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Canadian River

From Academic Kids

This article coves the river in the American Southwest. For other uses, see Canadian River (disambiguation)

The Canadian River is the largest tributary of the Arkansas River. It is about 760 miles long, starting in Colorado and traveling through New Mexico, the Texas Panhandle, and most of Oklahoma.

It rises on the east side of the Sangre de Cristo Mountains, at approximately 9600 ft, in remote southwestern Las Animas County, Colorado, approximately 1.5 mi (2.5 km) north of the New Mexico border. It flows ESE across the border, then south, passing west of Raton, New Mexico. It forms a deep canyon south of Springer, New Mexico. At its first dam at Conchas Lake, the river turns eastward. It is also dammed at Logan, New Mexico, where it forms Ute Lake. From there it crosses the Texas Panhandle, dammed at Sanford, Texas, where it forms Lake Meredith. The canyon the river carves through eastern New Mexico and the Texas Panhandle is the northern border of the Llano Estacado, separating it from the rest of the Great Plains. From Texas the Canadian continues eastward into Oklahoma, passing just south of Oklahoma City. At Eufaula, Oklahoma, it is dammed once again, forming Lake Eufaula, its largest. About 20 miles downstream it joins the Arkansas River, about 40 miles west of the Arkansas border.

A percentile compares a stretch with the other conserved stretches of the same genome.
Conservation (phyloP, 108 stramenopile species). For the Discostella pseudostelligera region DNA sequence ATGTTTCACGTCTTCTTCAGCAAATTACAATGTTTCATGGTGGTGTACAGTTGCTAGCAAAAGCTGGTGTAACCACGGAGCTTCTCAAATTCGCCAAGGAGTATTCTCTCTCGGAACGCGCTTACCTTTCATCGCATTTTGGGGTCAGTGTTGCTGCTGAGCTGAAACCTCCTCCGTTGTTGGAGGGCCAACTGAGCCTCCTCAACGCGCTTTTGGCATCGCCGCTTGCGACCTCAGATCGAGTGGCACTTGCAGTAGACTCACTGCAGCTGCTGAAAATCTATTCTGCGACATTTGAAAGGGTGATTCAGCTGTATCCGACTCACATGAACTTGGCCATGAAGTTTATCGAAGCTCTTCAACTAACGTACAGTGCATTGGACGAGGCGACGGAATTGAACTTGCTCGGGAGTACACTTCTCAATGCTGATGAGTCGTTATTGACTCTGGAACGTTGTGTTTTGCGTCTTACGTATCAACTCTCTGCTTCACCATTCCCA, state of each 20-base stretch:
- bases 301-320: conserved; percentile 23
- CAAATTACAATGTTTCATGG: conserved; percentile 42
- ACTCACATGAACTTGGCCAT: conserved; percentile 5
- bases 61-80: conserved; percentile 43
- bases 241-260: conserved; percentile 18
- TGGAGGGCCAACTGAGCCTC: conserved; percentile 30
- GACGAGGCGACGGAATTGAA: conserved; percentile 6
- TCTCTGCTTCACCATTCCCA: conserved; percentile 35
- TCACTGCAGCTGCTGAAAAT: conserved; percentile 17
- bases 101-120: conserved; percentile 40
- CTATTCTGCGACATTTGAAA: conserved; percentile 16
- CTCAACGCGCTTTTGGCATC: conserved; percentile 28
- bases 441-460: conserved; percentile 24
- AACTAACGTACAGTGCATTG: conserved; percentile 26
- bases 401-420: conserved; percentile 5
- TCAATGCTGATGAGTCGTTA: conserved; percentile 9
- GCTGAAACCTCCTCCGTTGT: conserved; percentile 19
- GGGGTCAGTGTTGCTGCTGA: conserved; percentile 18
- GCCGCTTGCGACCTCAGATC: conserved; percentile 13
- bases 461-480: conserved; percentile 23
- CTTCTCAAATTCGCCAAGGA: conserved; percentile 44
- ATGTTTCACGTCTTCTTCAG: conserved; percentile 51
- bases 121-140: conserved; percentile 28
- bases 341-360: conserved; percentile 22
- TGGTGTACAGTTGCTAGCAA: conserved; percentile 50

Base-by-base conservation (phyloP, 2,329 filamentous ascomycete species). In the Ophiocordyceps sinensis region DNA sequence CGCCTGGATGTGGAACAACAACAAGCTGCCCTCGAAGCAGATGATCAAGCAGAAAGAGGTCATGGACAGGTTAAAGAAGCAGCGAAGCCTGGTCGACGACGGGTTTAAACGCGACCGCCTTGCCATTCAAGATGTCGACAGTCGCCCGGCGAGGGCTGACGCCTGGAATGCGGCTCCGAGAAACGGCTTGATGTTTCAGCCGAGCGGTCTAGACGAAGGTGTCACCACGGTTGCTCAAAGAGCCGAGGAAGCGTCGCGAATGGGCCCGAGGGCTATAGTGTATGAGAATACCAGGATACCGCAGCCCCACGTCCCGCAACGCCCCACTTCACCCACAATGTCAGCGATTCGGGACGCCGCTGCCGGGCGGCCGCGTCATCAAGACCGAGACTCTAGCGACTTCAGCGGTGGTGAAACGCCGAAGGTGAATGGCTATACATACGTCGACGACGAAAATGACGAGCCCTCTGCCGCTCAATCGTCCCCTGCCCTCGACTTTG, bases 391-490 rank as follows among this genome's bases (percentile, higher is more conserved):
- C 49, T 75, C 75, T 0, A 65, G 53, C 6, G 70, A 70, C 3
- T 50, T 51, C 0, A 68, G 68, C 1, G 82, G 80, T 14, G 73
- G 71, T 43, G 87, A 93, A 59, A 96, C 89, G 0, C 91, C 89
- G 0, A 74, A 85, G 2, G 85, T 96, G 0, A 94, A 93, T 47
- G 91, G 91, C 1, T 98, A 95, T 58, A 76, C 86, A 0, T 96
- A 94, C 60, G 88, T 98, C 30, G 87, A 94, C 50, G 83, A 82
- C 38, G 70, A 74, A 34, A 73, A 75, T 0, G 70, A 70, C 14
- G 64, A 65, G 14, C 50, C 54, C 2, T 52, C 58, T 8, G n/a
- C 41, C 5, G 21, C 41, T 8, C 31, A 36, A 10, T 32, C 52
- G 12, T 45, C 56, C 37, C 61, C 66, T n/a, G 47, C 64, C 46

Much of the time the Canadian is just a slow trickle bounded by red mud flats and quicksand. When sufficient rain has fallen, the river can carry substantial amounts of water.

The Canadian is sometimes referred to as the South Canadian River to differentiate it from the North Canadian River that flows into it.

It is unclear why the river is called the Canadian. Some believe that early explorers thought that the river flowed into Canada. It does flow northeast through part of the Texas Panhandle.

The river was explored in 1845 by Lieutenants James William Abert and William G. Peck of the U.S. Army Corps of Topographical Engineers. Their journey was chronicled in the Journal of Lieutenant J.W. Abert from Bentís Fort to St. Louis, first published in 1846.

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